The New Horizons spacecraft recorded images of craters that imply an unexpected dearth of small objects in the Kuiper Belt.
Telescopes around the world detected an impact event on the lunar surface just before totality on Monday. Amateur and professional astronomers are starting to coordinate data.
The impact crater is a dry lake bed that contains evidence of ancient water flows and perhaps signs of ancient microbial life.
Ice-penetrating radar revealed a 31-kilometer impact crater—one of the world’s largest—in northwestern Greenland that might have been formed fewer than 20,000 years ago.
Mountains ringing the center of Earth’s most famous impact crater consist of porous rocks. Computer models of the impact can now predict those rocks’ microstructure.
Scientists are using satellite data to study large impact basins on the surface of the Moon that contain magnetic anomalies.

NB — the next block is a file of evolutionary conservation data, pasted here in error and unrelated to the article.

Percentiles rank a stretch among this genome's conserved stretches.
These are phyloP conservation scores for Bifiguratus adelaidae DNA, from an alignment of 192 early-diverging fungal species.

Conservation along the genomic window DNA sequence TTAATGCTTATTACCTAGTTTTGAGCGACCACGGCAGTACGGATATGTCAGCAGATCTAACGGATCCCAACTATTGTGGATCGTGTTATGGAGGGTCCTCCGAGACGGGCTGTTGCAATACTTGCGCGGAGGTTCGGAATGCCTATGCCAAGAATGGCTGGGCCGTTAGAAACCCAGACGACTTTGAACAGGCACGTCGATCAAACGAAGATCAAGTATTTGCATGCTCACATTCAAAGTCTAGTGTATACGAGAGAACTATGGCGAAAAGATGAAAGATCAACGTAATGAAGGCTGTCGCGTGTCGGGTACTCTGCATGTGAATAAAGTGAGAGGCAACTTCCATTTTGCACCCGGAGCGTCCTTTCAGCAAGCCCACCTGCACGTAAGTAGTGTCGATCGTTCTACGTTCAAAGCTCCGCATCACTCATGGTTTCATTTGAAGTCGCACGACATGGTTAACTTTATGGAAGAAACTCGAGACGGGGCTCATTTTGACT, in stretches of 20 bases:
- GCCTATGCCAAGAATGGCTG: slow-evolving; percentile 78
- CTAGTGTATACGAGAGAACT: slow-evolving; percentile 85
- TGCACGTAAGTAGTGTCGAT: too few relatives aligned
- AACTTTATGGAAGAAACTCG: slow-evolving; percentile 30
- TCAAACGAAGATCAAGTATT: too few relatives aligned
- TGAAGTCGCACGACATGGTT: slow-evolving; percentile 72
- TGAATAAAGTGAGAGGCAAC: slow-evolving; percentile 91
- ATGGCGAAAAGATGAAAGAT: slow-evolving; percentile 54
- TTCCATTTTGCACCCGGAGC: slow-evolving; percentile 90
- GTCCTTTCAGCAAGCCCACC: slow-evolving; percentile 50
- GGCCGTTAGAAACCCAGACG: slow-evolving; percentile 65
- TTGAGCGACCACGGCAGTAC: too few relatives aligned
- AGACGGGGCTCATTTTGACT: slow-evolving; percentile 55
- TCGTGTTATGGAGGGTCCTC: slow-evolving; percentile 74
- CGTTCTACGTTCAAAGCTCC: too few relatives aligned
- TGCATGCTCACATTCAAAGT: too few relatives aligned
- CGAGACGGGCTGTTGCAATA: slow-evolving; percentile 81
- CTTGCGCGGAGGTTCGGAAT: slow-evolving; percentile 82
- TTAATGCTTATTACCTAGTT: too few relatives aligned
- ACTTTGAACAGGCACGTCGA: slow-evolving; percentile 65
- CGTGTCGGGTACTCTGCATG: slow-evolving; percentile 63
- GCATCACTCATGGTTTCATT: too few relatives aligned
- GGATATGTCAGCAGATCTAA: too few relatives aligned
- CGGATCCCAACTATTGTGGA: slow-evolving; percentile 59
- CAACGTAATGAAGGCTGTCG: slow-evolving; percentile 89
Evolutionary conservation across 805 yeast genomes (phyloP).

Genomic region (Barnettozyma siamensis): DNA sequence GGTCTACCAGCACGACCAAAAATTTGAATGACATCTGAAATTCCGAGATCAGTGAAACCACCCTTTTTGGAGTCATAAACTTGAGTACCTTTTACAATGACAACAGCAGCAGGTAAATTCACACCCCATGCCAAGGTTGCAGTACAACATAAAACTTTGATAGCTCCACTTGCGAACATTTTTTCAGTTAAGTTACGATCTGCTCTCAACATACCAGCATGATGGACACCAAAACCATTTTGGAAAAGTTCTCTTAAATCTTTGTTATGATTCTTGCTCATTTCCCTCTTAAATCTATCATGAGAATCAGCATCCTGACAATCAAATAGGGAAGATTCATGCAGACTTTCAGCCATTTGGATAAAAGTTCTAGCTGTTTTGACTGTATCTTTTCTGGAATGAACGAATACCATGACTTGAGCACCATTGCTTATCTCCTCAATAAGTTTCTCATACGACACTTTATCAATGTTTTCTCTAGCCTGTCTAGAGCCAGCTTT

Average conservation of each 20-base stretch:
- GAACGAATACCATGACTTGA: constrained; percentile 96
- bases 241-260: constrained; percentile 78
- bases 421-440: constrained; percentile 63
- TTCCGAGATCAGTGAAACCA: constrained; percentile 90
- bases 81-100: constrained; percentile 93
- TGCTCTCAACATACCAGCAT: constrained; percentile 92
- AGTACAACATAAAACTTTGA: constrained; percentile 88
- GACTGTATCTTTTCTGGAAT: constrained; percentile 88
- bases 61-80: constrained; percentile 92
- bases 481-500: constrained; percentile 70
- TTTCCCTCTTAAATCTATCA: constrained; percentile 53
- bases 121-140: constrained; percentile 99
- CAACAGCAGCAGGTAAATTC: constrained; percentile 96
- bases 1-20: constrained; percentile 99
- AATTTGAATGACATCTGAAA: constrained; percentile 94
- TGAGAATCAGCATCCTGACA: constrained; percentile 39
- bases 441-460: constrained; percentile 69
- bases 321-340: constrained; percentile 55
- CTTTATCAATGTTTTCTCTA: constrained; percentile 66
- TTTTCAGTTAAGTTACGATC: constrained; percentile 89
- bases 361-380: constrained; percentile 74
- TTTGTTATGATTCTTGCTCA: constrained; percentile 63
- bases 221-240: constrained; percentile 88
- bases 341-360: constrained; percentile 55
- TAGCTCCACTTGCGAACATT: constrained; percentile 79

Layered-ejecta craters on Mars that are associated with impacts into rock mixed with volatiles have been formed throughout the planet’s history indicating the long-term preservation of subsurface ice.
Curiosity’s two-step heating experiment of mudstone at Gale crater reveals minerals that formed in the presence of water less than 3 billion years ago.
Directional differences in craters’ optical properties suggest that the solar wind, not tiny meteorites, is the main driver of space weathering on the Moon.
A three-dimensional model of material transport suggests that impact cratering can mix lunar soils across distances of more than 100 kilometers.